Yet he too fell to the frustration that India’s bowling dominance had brought, aiming a cut shot at a Bumrah delivery pitched too full and too near.

When Paine fell half an hour later to perhaps the day’s best ball sent down by a seamer – a perfect length hit by Ishant that angled in at the Australia captain before straightening and taking a fine edge – the hosts were mired at 6-127 after 63 overs of relentless grind.

The precise same score on which India had lost their sixth wicket on Thursday, with Head’s capacity to channel Pujara’s expertise clearly to decide which team grasped first-innings honours.

Australia XI: Marcus Harris, Aaron Finch, Usman Khawaja, Shaun Marsh, Peter Handscomb, Travis Head, Tim Paine (c,wk), Pat Cummins, Mitch Starc, Nathan Lyon, Josh Hazlewood

India XI: KL Rahul, Murali Vijay, Cheteshwar Pujara, Virat Kohli (c), Ajinkya Rahane, Rohit Sharma, Rishabh Pant (wk), Ravichandran Ashwin, Mohammed Shami, Jasprit Bumrah, Ishant Sharma

Domain Test Series v India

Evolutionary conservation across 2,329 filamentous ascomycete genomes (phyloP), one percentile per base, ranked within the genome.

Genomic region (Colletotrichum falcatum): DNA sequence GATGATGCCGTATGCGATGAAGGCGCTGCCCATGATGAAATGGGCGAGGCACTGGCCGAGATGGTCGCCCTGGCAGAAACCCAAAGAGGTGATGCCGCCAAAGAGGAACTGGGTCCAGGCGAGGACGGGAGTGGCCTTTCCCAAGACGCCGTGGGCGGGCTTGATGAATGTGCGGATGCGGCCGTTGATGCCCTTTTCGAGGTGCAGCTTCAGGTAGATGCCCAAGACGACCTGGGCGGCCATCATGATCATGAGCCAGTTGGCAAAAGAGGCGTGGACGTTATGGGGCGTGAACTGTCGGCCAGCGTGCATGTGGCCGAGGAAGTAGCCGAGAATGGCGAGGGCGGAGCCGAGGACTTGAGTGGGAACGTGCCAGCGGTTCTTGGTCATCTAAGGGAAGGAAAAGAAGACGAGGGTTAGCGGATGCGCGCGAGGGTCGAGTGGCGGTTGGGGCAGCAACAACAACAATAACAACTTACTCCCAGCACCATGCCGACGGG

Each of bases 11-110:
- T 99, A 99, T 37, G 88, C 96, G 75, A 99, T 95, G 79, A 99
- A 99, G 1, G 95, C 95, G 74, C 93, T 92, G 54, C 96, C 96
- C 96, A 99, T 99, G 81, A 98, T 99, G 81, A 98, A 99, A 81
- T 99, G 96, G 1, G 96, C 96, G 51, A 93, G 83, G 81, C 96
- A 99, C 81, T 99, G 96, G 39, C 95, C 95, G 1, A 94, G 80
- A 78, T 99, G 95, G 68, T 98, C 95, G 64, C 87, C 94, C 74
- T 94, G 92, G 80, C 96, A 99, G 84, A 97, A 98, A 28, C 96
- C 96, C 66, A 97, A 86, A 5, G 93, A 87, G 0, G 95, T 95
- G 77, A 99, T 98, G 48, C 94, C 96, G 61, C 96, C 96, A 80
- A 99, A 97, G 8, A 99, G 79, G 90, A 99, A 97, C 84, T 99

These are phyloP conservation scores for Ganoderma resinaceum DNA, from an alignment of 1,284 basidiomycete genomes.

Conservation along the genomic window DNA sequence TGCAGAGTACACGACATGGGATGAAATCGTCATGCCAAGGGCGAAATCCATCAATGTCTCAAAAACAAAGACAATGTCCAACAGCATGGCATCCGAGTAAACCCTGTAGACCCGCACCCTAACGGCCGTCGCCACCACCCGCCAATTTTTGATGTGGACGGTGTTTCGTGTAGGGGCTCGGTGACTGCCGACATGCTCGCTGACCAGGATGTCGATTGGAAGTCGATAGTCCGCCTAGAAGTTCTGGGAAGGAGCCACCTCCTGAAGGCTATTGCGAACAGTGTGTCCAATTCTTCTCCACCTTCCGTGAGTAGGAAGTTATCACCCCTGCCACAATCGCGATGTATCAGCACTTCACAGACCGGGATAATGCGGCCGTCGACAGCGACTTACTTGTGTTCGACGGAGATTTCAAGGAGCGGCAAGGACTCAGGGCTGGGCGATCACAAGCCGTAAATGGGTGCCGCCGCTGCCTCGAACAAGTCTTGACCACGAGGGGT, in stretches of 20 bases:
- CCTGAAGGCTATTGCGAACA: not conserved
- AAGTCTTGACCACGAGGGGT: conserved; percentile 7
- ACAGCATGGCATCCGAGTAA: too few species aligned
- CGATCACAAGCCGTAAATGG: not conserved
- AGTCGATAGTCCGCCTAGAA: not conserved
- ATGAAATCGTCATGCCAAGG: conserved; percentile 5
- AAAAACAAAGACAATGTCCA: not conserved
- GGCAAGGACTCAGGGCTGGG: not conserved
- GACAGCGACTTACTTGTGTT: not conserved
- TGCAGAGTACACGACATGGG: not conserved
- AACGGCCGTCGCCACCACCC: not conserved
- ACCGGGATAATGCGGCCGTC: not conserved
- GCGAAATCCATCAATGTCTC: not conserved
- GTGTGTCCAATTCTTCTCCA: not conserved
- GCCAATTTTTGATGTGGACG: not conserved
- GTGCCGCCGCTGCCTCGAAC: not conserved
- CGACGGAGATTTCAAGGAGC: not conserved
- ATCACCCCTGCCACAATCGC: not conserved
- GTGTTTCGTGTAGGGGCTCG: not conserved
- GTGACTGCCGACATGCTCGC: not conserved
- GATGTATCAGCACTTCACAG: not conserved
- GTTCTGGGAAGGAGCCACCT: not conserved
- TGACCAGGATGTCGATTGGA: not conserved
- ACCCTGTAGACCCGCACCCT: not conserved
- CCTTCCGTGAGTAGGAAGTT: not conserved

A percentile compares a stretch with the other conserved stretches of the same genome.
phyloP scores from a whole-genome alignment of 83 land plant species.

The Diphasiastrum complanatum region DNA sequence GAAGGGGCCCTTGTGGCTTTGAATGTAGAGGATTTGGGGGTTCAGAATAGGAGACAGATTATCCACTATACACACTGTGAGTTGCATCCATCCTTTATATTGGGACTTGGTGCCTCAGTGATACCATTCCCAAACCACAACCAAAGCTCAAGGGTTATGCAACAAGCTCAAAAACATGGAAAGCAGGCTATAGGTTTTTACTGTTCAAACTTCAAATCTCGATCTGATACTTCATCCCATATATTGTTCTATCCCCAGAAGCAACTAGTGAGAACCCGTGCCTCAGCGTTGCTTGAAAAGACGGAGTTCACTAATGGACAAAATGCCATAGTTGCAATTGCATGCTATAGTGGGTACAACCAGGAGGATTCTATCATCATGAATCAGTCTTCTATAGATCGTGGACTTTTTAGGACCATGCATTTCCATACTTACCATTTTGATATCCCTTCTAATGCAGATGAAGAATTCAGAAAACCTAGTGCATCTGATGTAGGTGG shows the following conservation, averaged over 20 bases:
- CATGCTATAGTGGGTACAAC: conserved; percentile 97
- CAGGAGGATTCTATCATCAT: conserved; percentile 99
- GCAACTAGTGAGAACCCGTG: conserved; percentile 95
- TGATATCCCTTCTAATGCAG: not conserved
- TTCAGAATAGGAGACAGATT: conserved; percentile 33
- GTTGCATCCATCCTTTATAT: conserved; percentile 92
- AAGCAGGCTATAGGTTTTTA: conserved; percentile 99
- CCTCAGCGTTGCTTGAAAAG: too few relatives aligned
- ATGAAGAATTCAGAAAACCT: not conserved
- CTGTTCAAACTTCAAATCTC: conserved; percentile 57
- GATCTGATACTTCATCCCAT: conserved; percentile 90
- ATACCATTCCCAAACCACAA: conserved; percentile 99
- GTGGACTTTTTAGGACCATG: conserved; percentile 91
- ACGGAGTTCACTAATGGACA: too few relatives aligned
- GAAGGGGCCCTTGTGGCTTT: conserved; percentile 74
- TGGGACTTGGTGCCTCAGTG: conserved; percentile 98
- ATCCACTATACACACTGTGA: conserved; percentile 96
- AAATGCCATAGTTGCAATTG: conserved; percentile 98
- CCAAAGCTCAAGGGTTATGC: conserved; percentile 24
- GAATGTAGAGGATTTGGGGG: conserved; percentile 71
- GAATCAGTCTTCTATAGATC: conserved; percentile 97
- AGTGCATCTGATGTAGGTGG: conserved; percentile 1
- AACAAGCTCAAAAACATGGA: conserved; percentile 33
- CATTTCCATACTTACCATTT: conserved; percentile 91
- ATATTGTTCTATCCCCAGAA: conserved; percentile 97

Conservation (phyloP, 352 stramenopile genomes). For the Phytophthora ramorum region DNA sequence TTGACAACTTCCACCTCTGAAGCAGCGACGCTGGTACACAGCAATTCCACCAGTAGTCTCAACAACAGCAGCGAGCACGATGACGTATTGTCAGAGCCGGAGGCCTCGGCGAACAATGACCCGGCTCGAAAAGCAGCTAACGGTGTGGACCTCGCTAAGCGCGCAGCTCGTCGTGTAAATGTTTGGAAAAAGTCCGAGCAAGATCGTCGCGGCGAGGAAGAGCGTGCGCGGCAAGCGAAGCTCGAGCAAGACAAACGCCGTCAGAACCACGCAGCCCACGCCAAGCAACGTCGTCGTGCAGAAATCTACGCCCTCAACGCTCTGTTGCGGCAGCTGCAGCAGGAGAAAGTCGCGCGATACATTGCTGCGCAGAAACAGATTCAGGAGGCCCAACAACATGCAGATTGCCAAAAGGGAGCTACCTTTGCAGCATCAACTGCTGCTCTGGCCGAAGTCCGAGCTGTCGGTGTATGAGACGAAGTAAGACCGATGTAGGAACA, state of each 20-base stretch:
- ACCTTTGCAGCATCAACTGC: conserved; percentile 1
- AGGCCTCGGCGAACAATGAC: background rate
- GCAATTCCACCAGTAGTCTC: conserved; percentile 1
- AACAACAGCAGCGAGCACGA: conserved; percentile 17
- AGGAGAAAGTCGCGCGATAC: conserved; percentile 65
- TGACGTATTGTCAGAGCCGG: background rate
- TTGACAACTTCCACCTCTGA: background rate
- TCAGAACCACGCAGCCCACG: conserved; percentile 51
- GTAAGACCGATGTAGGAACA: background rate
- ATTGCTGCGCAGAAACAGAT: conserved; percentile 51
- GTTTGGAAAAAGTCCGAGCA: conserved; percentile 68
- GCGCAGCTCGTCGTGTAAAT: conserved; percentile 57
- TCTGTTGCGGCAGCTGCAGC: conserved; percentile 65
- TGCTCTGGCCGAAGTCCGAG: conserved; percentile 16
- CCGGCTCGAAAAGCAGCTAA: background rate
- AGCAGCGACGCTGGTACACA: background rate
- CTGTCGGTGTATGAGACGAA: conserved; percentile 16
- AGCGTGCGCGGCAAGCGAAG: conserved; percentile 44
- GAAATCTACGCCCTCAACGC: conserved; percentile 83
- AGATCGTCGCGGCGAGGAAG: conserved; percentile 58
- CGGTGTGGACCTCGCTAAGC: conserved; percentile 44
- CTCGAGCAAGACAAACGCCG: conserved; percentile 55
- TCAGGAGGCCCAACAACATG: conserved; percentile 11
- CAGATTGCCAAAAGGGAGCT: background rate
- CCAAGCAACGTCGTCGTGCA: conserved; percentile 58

Dec 6-10: First Test, Adelaide Oval

Dec 14-18: Second Test, Perth Stadium

Dec 26-30: Third Test, MCG

Jan 3-7: Fourth Test, SCG

Australia squad: Tim Paine (c, wk), Josh Hazlewood (vc), Mitch Marsh (vc), Pat Cummins, Aaron Finch, Peter Handscomb, Marcus Harris, Travis Head, Usman Khawaja, Nathan Lyon, Shaun Marsh, Peter Siddle, Mitchell Starc, Chris Tremain

India squad: Virat Kohli (c), Murali Vijay, KL Rahul, Prithvi Shaw, Cheteshwar Pujara, Ajinkya Rahane, Hanuma Vihari, Rohit Sharma, Rishabh Pant (wk), Parthiv Patel (wk), Ravi Ashwin, Ravi Jadeja, Kuldeep Yadav, Mohammed Shami, Ishant Sharma, Umesh Yadav, Jasprit Bumrah, Bhuvneshwar Kumar